• Joseph Haydn
    Symphonie Nr. 88 in G major (23:44)

  • Béla Bartók
    Seven pieces for chorus and chamber orchestra (18:05)

    Netherlands Youth Choir, Wilma ten Wolde Chorus Master

  • Franz Liszt
    Hungarian Rhapsody No. 1 (16:07)

    Oszkár Ökrös Cimbalom

  • free

    Johannes Brahms
    Hungarian Dances No. 11 and No. 15 (orch. Iván Fischer) (08:02)

  • Zoltán Kodály
    Dances of Galanta (20:07)

  • free

    Iván Fischer in conversation with Emmanuel Pahud (17:24)

    Emmanuel Pahud, Iván Fischer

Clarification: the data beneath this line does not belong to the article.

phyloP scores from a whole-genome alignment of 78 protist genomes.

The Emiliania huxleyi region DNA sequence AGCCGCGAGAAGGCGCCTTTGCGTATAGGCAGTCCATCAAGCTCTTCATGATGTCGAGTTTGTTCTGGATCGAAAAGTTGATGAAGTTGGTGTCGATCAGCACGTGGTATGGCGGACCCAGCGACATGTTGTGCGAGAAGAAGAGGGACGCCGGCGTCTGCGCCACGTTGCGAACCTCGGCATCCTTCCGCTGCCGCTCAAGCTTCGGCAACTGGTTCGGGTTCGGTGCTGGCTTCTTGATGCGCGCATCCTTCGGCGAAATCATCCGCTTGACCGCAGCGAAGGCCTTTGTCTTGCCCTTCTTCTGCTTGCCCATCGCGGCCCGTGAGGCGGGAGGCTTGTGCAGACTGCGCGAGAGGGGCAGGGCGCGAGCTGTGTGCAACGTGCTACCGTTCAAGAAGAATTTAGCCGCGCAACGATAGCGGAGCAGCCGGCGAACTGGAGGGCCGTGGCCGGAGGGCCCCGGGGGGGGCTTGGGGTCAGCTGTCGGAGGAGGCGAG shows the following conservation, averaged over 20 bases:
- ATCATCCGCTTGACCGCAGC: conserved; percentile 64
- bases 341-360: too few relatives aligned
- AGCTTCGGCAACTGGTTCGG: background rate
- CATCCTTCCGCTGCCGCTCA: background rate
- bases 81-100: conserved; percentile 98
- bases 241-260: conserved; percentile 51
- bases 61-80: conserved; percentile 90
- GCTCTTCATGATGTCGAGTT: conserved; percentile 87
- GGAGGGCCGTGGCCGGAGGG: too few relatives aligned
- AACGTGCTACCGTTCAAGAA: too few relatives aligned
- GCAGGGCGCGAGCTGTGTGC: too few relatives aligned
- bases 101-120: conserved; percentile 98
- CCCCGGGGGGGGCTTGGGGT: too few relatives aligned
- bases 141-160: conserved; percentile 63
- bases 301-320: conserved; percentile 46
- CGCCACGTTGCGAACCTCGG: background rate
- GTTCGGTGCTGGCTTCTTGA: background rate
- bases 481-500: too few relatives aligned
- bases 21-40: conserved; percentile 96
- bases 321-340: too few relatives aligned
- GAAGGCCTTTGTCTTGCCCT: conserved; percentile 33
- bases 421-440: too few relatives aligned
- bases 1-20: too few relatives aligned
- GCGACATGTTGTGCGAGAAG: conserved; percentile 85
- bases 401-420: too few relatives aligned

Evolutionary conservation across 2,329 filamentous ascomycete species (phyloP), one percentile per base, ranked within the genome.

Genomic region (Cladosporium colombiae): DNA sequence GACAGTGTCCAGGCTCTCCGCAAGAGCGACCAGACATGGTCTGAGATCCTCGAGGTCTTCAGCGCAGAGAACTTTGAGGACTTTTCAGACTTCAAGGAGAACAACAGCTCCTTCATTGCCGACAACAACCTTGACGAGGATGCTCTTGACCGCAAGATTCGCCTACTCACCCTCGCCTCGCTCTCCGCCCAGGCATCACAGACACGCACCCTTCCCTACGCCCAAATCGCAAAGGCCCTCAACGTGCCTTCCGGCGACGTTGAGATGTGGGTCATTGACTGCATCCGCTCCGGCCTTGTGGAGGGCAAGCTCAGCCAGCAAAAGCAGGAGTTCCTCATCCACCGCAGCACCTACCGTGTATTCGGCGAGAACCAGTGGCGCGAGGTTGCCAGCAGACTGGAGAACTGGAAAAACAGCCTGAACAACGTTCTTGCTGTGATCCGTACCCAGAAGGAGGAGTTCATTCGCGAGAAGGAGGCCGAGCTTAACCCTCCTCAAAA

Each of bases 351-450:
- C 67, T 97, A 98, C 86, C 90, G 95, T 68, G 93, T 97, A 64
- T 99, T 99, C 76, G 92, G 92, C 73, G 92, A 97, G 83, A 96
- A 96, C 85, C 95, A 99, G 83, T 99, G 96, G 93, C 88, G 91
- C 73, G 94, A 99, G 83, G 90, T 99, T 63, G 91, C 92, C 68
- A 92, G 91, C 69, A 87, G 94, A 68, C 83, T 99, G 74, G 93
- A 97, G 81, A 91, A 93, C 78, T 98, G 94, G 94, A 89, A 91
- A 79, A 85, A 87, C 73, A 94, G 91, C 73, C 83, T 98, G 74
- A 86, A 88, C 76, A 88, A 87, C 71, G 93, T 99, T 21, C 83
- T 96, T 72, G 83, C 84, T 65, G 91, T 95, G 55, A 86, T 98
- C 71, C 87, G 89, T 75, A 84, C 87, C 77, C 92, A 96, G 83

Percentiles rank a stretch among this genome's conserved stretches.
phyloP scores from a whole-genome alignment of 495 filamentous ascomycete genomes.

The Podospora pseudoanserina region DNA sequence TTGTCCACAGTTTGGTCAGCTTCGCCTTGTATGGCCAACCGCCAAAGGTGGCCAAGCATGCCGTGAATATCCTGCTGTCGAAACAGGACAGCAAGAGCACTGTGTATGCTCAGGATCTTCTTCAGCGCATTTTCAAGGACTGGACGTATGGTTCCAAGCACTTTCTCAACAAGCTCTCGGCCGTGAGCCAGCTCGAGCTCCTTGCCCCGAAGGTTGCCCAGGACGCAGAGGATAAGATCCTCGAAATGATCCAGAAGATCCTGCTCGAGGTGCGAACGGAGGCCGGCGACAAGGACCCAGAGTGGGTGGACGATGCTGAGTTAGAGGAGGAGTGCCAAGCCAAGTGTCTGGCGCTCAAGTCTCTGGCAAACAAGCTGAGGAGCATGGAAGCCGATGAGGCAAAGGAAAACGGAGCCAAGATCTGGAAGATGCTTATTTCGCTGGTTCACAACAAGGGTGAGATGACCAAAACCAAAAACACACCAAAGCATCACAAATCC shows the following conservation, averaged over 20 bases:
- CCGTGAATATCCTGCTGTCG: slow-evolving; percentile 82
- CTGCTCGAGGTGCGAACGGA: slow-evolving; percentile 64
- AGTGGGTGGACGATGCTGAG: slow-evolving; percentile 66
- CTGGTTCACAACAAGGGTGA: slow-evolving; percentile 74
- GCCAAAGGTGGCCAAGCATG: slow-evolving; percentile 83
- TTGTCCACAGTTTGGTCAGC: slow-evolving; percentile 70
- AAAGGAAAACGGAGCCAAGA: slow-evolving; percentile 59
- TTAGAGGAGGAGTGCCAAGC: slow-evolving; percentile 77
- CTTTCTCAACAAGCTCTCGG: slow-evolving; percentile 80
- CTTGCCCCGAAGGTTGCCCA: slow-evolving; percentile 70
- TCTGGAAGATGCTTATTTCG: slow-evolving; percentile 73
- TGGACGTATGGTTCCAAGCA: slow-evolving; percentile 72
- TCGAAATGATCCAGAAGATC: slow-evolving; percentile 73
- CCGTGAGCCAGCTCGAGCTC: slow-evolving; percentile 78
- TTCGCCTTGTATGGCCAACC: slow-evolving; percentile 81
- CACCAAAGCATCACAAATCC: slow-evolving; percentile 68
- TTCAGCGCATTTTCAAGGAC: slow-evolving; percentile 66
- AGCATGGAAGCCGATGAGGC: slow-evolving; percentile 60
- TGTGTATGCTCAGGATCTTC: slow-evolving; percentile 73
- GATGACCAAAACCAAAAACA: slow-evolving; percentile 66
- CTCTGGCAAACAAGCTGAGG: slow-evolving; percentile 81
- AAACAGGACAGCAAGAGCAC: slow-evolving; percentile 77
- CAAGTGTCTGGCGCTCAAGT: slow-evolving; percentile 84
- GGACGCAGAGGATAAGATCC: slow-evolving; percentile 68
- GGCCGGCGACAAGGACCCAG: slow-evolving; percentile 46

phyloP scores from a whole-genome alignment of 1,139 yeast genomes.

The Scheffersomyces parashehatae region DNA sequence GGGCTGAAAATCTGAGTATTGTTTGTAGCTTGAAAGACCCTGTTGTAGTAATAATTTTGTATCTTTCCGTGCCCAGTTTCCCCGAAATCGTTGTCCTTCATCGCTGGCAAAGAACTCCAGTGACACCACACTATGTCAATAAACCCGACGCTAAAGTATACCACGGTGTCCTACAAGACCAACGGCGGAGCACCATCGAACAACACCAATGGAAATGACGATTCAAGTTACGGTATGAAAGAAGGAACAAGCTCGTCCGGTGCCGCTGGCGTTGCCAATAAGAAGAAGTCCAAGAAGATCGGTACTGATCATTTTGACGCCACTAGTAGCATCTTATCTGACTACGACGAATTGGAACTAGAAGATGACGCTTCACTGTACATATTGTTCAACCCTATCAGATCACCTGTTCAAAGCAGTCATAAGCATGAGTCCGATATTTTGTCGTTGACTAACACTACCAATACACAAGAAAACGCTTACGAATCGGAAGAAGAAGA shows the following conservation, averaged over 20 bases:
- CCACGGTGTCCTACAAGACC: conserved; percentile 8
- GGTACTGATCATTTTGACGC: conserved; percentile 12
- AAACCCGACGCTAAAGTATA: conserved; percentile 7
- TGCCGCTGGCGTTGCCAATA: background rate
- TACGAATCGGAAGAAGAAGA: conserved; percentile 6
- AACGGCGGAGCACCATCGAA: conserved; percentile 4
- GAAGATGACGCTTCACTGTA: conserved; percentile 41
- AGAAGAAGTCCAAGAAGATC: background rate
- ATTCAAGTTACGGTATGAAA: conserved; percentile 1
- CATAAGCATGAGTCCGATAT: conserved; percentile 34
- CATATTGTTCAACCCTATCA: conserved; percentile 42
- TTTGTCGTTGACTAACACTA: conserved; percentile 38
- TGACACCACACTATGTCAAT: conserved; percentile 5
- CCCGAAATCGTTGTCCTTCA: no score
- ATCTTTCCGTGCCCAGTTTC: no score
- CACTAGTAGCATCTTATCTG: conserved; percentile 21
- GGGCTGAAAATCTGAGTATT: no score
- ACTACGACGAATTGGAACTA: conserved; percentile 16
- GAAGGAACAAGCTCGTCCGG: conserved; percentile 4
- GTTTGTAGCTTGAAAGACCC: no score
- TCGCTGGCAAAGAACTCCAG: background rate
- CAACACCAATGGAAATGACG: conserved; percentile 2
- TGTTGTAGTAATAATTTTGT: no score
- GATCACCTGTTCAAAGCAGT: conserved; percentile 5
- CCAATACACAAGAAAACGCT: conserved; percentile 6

From a musical perspective, the lands of the old Habsburg monarchy boasted fertile soil: great achievements in the world of art music came from here and a fascinating folk music is just as at home here as is the fiery idiom of the gypsies, the full wealth of which can be experienced in this evening’s concert with the Berliner Philharmoniker and Iván Fischer. Haydn, the composer who established central genres of Viennese Classicism, such as the string quartet and the symphony, is represented this evening by his Symphony No. 88. A good 50 years later, one of the most entertaining misunderstandings in the history of music occurred when Liszt and Brahms tried to lend their rhapsodies and dances an animated Hungarian verve – when in fact it was the music of the gypsies they picked up on. The works of Bartók and Kodály, which are based on authentic folk music, with its hard rhythms and distinctive, uneven melodies, reveal the difference to Magyar music. Coming from Budapest and having studied in Vienna, Fischer is clearly the ideal conductor for such a concert. Among his many recordings, his interpretations of Bartók and Kodály in particular have won several prizes such as the Gramophone Award and the Diapason d’or de l’année.

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